Privacy Not a Focus of Senate Mobile Privacy Hearing

by on May 10, 2011 · 0 comments

This morning, the Senate Judiciary Committee’s Subcommittee on Privacy, Technology, and the Law had a hearing entitled: “Protecting Mobile Privacy: Your Smartphones, Tablets, Cell Phones and Your Privacy.” It was a remarkably scattered affair, and I blogged three key—and very distinct—elements of it on the Cato@Liberty blog:

  • The Department of Justice used this “mobile privacy” hearing to call for increased surveillance of Internet and mobile phone users.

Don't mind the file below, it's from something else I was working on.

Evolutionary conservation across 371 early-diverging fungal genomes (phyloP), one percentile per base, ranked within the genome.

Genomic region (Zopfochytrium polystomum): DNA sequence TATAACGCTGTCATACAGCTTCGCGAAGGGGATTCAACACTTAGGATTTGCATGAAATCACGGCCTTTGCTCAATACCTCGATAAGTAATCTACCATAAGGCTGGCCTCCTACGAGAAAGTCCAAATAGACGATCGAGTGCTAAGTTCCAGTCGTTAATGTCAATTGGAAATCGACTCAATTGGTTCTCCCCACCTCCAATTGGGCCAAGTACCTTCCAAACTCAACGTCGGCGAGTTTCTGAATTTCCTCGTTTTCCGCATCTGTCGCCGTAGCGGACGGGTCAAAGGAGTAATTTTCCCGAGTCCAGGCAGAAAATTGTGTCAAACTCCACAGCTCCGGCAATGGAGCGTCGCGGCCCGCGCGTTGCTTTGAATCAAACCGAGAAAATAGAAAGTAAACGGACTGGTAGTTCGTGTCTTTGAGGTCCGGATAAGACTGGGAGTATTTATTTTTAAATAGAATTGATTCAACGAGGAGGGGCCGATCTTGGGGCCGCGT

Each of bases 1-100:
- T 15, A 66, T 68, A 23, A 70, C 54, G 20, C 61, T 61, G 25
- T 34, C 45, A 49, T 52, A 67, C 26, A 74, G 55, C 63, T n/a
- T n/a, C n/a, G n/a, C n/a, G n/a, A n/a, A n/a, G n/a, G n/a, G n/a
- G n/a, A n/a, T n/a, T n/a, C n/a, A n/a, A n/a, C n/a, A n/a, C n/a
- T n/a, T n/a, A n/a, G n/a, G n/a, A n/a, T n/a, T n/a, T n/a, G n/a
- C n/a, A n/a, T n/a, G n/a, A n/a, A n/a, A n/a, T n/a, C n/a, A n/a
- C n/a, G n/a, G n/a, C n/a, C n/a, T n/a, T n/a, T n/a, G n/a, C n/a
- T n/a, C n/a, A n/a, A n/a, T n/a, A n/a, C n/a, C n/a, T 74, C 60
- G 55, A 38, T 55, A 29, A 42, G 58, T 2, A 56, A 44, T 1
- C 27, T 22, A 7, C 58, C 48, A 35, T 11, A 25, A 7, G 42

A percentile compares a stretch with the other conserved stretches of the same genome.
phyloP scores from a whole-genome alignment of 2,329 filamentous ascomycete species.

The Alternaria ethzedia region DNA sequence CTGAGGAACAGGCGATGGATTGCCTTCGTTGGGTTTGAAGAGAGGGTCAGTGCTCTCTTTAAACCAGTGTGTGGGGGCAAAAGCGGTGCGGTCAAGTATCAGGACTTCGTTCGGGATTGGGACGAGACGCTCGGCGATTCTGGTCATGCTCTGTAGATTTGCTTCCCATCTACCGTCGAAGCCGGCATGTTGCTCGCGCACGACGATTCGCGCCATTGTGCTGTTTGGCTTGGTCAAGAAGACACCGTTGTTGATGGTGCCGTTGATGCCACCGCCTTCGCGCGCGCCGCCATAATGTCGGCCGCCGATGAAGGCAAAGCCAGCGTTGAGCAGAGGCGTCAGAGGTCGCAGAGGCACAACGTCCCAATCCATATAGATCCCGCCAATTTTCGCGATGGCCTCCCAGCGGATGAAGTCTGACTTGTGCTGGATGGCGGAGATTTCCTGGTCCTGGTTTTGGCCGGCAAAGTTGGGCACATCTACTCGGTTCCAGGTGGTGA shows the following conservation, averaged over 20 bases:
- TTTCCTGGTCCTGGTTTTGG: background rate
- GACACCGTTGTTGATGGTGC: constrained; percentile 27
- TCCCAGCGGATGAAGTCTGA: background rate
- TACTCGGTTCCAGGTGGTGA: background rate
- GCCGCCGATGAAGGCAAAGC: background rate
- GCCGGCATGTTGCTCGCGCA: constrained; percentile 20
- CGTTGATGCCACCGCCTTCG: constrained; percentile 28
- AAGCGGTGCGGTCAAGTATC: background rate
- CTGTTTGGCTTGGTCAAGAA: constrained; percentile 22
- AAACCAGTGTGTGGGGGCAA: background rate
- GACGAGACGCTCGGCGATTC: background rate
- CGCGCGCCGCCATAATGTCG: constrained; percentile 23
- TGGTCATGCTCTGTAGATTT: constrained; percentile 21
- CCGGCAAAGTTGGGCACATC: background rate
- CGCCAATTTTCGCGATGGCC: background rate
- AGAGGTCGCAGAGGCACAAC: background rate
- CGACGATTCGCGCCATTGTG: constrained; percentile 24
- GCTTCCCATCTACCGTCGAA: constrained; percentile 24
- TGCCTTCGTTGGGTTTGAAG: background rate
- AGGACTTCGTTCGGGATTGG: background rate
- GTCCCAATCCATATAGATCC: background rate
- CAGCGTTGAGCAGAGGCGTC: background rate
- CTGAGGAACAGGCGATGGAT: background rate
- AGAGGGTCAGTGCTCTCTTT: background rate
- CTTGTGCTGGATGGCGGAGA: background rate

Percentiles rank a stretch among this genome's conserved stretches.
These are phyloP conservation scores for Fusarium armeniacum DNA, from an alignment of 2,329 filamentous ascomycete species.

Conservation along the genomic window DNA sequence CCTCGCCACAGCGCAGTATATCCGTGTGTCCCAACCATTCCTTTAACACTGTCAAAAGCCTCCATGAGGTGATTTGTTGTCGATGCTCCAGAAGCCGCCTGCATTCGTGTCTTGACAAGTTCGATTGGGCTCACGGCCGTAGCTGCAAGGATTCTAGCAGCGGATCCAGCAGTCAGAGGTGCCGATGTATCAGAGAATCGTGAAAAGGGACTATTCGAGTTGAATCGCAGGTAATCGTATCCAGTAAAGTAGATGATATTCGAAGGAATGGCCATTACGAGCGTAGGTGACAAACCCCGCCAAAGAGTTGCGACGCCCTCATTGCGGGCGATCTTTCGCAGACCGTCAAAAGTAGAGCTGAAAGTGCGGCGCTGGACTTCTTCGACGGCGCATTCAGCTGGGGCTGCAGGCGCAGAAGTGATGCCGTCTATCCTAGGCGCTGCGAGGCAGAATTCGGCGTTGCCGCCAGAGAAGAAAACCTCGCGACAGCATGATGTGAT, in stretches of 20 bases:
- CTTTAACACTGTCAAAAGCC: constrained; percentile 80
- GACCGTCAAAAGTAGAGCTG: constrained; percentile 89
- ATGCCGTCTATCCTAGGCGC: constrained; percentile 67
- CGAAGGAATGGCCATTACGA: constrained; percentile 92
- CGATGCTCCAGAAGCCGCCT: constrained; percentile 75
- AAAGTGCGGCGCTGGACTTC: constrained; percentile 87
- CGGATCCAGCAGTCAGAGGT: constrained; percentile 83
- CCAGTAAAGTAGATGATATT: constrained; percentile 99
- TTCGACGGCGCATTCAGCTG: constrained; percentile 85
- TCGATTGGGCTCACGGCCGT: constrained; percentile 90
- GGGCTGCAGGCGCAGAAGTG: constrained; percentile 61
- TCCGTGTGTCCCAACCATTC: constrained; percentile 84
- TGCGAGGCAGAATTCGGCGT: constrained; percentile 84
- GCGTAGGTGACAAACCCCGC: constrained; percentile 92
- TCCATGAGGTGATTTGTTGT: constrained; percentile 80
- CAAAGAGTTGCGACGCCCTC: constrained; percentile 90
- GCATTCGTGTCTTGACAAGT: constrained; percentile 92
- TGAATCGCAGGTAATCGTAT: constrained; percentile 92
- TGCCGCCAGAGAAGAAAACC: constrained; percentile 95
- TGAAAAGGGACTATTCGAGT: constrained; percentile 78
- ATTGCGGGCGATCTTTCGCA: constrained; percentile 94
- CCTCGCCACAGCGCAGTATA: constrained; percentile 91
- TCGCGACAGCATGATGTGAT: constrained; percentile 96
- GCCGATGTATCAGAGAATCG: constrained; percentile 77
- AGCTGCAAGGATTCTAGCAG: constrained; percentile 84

• To escape a prosecutorial dead-end, Senator Blumenthal (D-CT) strongly suggested that he would outlaw the collection of radio signals. Where this government power would lead is quite profound.
  • Ignoring mobile privacy, Senator Schumer (D-NY) touted his hobby-horse, mobile app censorship.

Valid concerns with what mobile operating system providers Google and Apple have done with location information were somewhat lost in this disjointed and confused hearing.

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